"Unbefriended" elders are vulnerable to a host of health problems.
You've always held a holiday party at your house, but now Mom has been diagnosed with dementia. Should you skip it this year?
Most Americans want to grow older in their own homes. What can our government agencies do to help make this possible?
Are you or a loved one moving to a smaller place? Here are some tips to make the process more manageable.
Diminished sight, hearing, taste, smell and touch make it harder for seniors to remain active and engaged. Professional in-home caregivers can help.
Is retirement time also the time to downsize? A new survey reveals a surprising trend.
Family caregivers do so much for their loved ones that they sometimes neglect their own health—and that could put them at higher risk for Alzheimer's disease.
It's a paradox: Exercise is important for managing health conditions, yet chronic illness and adverse health events make it hard to be physically active.
We hope that our later years will be marked by good health. But our goal should be the best quality of life, even if things turn out differently.
Here's an innovative new supportive housing option for older adults.
We know that at this time of year, your mailbox at the North Pole is overflowing! But we hope you'll take time to read our wish list for you—the gift of healthy lifestyle choices. We're making our list and checking it twice to find ways for you to stay active and engaged for years to come!
Golf, bridge and bingo not exactly on your retirement list? How about football, zoology and theater? A growing number of American seniors are opting out of traditional retirement communities, lush with golf courses and nearby shopping, for university-based retirement communities, or UBRCs.
When doctors prescribe anti-depressants like Prozac or Cymbalta, seniors often balk at the idea because they prefer non-medication approaches. On restricted incomes, many elderly simply can't afford another prescription or psychotherapy. But medical and social researchers are investigating a new form of depression assistance for older adults—personal counseling via computer screen.
In June 2014, the U.S. Census Bureau released "65+ in the United States: 2010," a major report about our nation's seniors, based on data collected during the most recent census. Said the Census Bureau's Enrique Lamas, "The findings, released with the National Institute on Aging (NIA) at the National Institutes of Health, provide the most detailed information available on the demographic, economic, and health and wellness characteristics of this rapidly growing dynamic population."
In our rapidly aging society, more and more of us find ourselves transitioning into the role of caregiver for an older relative.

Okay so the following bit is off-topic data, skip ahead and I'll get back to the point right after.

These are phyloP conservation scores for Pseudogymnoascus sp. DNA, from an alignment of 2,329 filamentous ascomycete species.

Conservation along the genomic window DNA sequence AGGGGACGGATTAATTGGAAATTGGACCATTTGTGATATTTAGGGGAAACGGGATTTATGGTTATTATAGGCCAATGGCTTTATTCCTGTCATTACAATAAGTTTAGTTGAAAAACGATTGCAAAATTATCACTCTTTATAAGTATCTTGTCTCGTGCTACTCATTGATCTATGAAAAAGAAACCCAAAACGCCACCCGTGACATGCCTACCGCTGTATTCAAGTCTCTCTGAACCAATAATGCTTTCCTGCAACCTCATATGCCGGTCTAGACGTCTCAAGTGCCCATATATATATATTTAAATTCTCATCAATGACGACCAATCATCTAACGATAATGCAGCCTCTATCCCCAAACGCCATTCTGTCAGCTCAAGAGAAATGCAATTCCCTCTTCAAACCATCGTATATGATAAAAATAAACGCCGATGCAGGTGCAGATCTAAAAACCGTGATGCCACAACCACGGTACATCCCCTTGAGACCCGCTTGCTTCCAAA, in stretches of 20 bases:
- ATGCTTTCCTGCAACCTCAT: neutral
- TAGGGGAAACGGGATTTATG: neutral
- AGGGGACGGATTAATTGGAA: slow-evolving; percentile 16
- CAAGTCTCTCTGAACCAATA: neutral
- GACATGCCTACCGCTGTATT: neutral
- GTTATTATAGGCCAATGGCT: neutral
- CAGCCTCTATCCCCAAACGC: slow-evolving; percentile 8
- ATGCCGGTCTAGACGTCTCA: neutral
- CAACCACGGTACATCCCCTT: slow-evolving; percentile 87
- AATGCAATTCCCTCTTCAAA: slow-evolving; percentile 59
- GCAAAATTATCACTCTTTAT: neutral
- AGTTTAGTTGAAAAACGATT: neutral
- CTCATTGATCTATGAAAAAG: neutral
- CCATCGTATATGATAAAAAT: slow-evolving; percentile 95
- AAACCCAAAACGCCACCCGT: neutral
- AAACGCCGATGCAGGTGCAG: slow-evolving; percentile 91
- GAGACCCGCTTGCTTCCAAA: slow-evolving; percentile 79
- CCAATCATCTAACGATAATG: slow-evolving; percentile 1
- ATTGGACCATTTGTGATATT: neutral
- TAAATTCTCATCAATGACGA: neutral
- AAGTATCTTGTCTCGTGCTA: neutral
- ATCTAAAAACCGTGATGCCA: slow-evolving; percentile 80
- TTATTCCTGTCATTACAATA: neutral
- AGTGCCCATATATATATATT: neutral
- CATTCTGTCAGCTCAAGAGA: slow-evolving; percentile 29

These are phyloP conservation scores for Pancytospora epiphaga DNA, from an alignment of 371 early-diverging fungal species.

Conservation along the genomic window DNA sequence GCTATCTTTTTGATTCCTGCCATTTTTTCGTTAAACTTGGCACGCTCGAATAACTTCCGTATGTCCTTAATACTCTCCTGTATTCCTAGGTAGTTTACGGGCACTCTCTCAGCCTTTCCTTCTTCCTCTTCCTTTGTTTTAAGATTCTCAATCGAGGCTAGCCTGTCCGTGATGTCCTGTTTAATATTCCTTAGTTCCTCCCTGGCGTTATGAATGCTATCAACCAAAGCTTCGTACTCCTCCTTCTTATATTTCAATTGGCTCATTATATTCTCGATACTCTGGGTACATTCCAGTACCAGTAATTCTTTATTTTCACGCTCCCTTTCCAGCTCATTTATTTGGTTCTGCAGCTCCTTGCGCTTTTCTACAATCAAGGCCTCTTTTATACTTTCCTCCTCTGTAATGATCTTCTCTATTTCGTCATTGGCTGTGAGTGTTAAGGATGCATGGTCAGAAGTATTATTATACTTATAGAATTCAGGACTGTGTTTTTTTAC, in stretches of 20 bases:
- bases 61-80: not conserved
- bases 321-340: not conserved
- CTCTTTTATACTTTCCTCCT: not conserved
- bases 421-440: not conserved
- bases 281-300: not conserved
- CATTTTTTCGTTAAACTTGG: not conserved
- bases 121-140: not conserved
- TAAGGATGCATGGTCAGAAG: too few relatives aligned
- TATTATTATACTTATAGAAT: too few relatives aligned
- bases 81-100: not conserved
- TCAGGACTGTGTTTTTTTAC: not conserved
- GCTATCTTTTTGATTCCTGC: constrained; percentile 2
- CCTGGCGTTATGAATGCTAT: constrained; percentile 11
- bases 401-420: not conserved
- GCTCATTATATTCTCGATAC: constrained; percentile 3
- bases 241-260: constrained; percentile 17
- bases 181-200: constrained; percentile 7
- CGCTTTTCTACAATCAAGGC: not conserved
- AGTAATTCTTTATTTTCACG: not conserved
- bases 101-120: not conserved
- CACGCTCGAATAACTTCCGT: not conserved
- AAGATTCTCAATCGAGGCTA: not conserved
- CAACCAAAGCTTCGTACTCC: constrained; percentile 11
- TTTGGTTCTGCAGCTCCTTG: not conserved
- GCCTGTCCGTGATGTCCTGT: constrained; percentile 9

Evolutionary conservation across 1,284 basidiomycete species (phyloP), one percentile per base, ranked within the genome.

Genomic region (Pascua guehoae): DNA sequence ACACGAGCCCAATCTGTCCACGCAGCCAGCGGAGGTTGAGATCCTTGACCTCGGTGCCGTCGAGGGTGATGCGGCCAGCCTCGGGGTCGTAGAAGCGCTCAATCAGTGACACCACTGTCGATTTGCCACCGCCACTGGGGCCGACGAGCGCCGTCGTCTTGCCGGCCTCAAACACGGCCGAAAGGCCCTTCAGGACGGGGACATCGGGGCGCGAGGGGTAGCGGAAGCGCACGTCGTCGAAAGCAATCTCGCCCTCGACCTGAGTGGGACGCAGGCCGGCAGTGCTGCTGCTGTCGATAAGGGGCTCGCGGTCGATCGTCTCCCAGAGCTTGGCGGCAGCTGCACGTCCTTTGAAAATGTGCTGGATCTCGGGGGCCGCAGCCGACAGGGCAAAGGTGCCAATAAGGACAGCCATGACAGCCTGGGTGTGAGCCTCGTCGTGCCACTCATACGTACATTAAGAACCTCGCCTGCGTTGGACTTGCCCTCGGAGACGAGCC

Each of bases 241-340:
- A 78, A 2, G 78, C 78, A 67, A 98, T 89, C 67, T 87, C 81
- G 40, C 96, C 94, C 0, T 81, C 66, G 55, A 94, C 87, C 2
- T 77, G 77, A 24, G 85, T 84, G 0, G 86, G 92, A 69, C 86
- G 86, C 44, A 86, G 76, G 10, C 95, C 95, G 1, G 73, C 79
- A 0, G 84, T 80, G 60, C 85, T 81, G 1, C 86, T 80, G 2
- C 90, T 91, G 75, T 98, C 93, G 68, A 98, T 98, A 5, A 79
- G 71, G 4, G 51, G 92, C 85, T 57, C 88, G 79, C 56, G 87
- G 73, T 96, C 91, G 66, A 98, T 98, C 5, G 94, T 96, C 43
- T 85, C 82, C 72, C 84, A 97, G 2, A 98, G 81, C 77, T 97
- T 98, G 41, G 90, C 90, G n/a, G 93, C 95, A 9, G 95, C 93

How are a bicycle and a train similar? How many nickels are in 35 cents? These are two of the questions in a short assessment called the Self-Administered Gerocognitive Examination (SAGE) that helps detect early signs of cognitive, memory and thinking difficulties. With just a pen and paper, test takers can answer the simple 22 questions in roughly 10–15 minutes.
Deciding where to live is an important part of planning for our senior years. Should we stay in our own home? Live with other family members? Move to a retirement community, assisted living or other supportive environment?
"Dad, turn down the TV, it’s too loud!" This is often the first sign that an older loved one is experiencing hearing loss. Hearing loss can shut seniors out of conversations and make it difficult to hear instructions or even the doorbell. Almost a third of people older than age 60 have reduced ability to hear—yet many older adults are resistant to using hearing aids.
For seniors who live alone, staying safe is imperative. Recognizing the importance of keeping aging loved ones safe at home, Right at Home has compiled an extensive Home Safety Checklist for family caregivers to use to ensure their older loved ones avoid home safety hazards.
Robots have the potential to help older adults with daily activities that can become more challenging with age. But are people willing to use this new technology? A study by the Georgia Institute of Technology indicates the answer is yes, unless the tasks involve personal care or social activities.
Do you know someone who can’t throw anything away? "I may need it again someday!" they protest, and resist any encouragement from friends and family to discard useless objects.
An earlier issue of Caring Right at Home examined the many healthy aging benefits of humor and laughter. Numerous studies reveal that laughing promotes physical, emotional, intellectual and social well-being. Now, an intriguing new study from the University of Kansas suggests that laughter’s more subdued cousin, the smile, also may offer health benefits—even if you are only faking that grin!
A recent report from Alzheimer's Disease International (ADI) focused on negative attitudes about the disease and the impact on people diagnosed with Alzheimer’s, as well as the effect on their families.
The latest U.S. Census showed that fewer Americans are marrying, and fewer are having children. The American Geriatrics Society (AGS) recently urged federal, state and local agencies to ensure that all seniors are served, regardless of marital status. This includes attention to the challenges faced by single seniors.